The Falklands and Gibraltar: Self Interest and Spin

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The idea that a nation can legitimately claim territory just because it's nearby or because it wants to add to its land mass isn't one that we subscribe to in the modern world, nor is the idea that you can buy territory or just plant a flag and take a nation. Thankfully today we think in terms of self determination- the idea that the people should be the ones with the final say. At least most of the world does.



Woodrow Wilson brought about a fundamental change in thinking, from the days of empires and oppression to freedom and home rule. The principal of self determination he laid out is still considered to be right nearly a century on. This is what he said on the matter in 1918 after he announced his fourteen points:

National aspirations must be respected; people may now be dominated and governed only by their own consent. Self determination is not a mere phrase; it is an imperative principle of action.



The Falklands and Gibraltar are completely misunderstood by a lot of people. I know it's so easy to see somewhere like Gibraltar and shout 'colonialism', but that isn't quite the case. It is easier to understand if you look at what the situation would be if Britain was not involved. The example I think is most illustrative is that of Alaska in the USA.



Alaska was purchased by the USA from Tsarist Russia in 1867. This is in many ways similar to how Gibraltar was ceded to Britain in 1713 by the Spanish as a term in a treaty. At the time it was a normal occurrence- land changing hands like this was the established practice of the era. The people that actually lived in both weren't really either Spanish or Russian.




Much like the Falklands and Gibraltar are cut off from the UK, Alaska is cut off from the rest of the USA. Arguing that, because you couldn't walk there from mainland USA without passing through Canada, Alaska can not be part of the USA is very much the same as saying the Falklands or Gibraltar can not be part of the UK if it's not right next door.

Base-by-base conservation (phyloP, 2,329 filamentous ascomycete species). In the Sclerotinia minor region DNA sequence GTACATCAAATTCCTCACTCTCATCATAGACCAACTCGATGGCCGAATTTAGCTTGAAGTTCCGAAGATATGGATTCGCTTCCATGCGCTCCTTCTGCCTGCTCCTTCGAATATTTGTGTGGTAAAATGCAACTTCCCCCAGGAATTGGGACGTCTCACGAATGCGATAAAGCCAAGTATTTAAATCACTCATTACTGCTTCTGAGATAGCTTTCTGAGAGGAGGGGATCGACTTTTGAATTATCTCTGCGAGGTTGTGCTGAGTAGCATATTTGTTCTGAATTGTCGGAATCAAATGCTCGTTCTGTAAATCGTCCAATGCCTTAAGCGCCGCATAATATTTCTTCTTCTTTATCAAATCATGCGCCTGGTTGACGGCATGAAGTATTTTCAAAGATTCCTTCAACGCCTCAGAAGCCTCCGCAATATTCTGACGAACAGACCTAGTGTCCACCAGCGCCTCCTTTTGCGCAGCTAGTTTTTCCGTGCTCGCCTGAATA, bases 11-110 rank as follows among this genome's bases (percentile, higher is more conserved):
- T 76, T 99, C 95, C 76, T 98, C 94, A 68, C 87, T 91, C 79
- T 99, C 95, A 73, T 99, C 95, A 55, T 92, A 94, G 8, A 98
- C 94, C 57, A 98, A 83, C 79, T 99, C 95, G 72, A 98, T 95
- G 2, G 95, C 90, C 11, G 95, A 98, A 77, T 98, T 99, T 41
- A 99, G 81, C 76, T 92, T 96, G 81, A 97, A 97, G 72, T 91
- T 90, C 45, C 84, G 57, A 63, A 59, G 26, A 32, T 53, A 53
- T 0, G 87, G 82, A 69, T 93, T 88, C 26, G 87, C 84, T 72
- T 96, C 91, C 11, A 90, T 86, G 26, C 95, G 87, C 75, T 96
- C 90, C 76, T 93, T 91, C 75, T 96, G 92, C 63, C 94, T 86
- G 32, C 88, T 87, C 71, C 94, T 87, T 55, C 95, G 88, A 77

And on top of the dubious claims anyone else would have, talking in these terms would simply be inappropriate today. How many Russians have you heard of living in Alaska? How many people who live and have lived in Alaska all of their lives would actually support becoming Russian? This is similarly the case in Gibraltar and in the Falklands.



Imagine if Russia were to stake a claim to Alaska. How would Americans react? If, for example, the USSR were to have acted in the way the Spanish or the Argentinians have done there would have been exactly the same reaction. Rather than just listen to the Spanish and the Argentine buzzwords on 'colonialism', looking at the situation logically and impartially you see the only ones who want to 'colonise' are those who want to force people who overwhelmingly want to be part of one country to be part of another for political reasons. The only argument on colonialism- that the natives were forced out by the incoming Brits- is really invalidated by the fact you probably couldn't find anyone who has lived so much of a day in this mercy historic world.



You would have thought the Spanish at least would agree with this while they retain outposts in Africa for exactly the same legitimate reasons. Contrary to the popular belief among more liberal politics students out there, many big and democratic nations will always be out for themselves where it comes to territory and power. Being able to spot the difference between self interest and doing what's right is suddenly quite hard.